Sunday, March 20, 2011

2011 Milan-Sanremo to Matthew Goss

In an exciting Milan-Sanremo, the 102nd edition, the race was won for the first time by an Australian, Matthew Goss (HTC-Highroad). The 298 km race was completed in 6 hours, 51 minutes and 10 seconds at an average speed of 43,486 Km/h and finished in a sprint. Second and third in same time were Fabian Cancellara (Leopard-Trek) and Philippe Gilbert (Omega Pharma-Lotto). Goss' victory brings the total number of victories to 52 for foreign riders vs. 50 for Italians.

198 riders began the 298 km race from Piazza Castello in Milan to the Lungomare Italo Calvino in Sanremo.In the first row in the grid at the start the Japanese national champion Miyazawa (Farnese Vini-Neri Sottoli) displayed a Japanese flag in memory of the victims of the earthquake.

Matthew Goss, 24, Cavendish's HTC Highroad team mate, is the first Tasmanian-make that the first non-European–to win the spring Classicissima.

"Super happy. I couldn't be happier, I would never have dreamed of finishing in front of Cancellara and Gilbert," said Goss, a Tasmanian from Launceston like Richie Porte, who in his first season last year wore the pink jersey at the Giro d'Italia before finishing 7th overall.“I really didn’t expect to win,” an emotional Goss said afterwards. “I just did what I needed to do. I managed to stay in front and even though I was without teammates, I managed myself well.”

Goss was supposed to be Cavendish's lead-out man in his team but when the group split following a crash involving about 20 riders (including Hushovd) 101 km from the finish on la Manie, he realized this was his day. On the descent, a few drops of rain wiped out Freire, who came off on a right-hand bend. At that point 44 riders remained in the front group, which included Goss, Ballan, Pozzato, Nibali, Cancellara, Gilbert, Boonen, Petacchi and Haussler; in the back group, world champion Hushovd, Freire, Italian champion Visconti, Scarponi, Farrar and Cavendish. And it lead to a battle on the Aurelia, a sort of team time trial across the two groups, since the distance between them reached as much as 2min 25sec.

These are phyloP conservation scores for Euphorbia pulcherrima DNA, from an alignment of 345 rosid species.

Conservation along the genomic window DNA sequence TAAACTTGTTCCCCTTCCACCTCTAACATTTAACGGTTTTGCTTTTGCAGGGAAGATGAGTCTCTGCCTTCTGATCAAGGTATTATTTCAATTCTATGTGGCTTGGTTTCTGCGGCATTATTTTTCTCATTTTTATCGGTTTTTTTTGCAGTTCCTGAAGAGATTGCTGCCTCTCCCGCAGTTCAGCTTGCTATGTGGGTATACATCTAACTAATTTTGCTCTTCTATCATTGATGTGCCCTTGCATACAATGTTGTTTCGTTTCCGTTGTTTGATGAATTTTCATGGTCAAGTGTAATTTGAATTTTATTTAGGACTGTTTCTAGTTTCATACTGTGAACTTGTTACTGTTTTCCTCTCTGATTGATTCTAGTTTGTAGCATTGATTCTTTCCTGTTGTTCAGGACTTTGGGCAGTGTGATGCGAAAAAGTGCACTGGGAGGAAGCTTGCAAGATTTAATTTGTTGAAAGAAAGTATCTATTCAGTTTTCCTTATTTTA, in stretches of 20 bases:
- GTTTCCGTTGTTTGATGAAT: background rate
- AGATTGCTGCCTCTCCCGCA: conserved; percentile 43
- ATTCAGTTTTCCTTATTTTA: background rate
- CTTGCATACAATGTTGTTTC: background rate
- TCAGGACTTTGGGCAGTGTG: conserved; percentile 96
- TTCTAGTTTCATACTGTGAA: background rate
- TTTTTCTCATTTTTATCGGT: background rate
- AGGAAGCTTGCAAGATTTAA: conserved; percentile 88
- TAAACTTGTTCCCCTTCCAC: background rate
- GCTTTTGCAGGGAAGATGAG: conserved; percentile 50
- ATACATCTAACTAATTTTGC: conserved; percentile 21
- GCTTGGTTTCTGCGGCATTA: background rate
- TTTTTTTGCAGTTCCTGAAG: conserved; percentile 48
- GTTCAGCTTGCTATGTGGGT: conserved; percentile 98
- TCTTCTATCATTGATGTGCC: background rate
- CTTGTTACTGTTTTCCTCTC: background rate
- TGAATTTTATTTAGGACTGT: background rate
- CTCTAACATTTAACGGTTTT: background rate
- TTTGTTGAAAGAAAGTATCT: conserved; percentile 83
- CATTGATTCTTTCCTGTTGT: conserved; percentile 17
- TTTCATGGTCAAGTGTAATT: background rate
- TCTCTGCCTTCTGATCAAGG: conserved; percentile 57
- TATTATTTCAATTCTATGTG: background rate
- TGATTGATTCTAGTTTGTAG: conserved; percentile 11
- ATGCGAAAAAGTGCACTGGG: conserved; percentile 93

In a race that is both extraordinarily beautiful and extraordinarily tough, and one which mixed up the usual hierarchy from the start, two scenes will be remembered above all: the incredible burst by Scarponi ((Lampre-ISD) on the Cipressa, in which he gained 1min 10sec on the front group and successfully bridged up to them just before the Poggio; and Nibali's attack on the Poggio, which gave him a 6-second lead on the front pack before he was caught on the descent-yes, on the descent–by Cancellara.

Of his effort to bridge on the Cipressa, Scarponi said, "I was very negligent in riding in the middle of the bunch on the Le Manie descent and so I found myself in the chase group. Pettachi, who was in the first group had no team mates with him so I decided that I had to use my energies trying to reach him and to give him my support: it was necessary to attack on Cipressa in a strong way, not allowing other riders to follow me. When I completed my chase, I talked to Alessandro and he told me that I was free to evaluate how to move on the Poggio. My energies were not so high, but I could follow the attacks and then I tried to surprise the opponents on the final straight".

The sprint after the Poggio descent was chaotic with just eight riders left in contention, Goss was able to pick his way through the disarray. He marked Gilbert in the finishing straight, and when the Omega Pharma-Lotto man dived to follow Michele Scarponi, Goss simply went to the right and had the legs to take him to victory.

Top 10:
1 Matthew Harley Goss (Aus) HTC-Highroad 6:51:10
2 Fabian Cancellara (Swi) Leopard Trek
3 Philippe Gilbert (Bel) Omega Pharma-Lotto
4 Alessandro Ballan (Ita) BMC Racing Team
5 Filippo Pozzato (Ita) Katusha Team
6 Michele Scarponi (Ita) Lampre - ISD
7 Yoann Offredo (Fra) FDJ
8 Vincenzo Nibali (Ita) Liquigas-Cannondale 0:00:03
9 Greg Van Avermaet (Bel) BMC Racing Team 0:00:10
10 Stuart O'Grady (Aus) Leopard Trek 0:00:12

Watch the last 10 km of the Italian RAI broadcast, beginning with the ascent of the Poggio, here.

Photo of Scarponi: by Bettini

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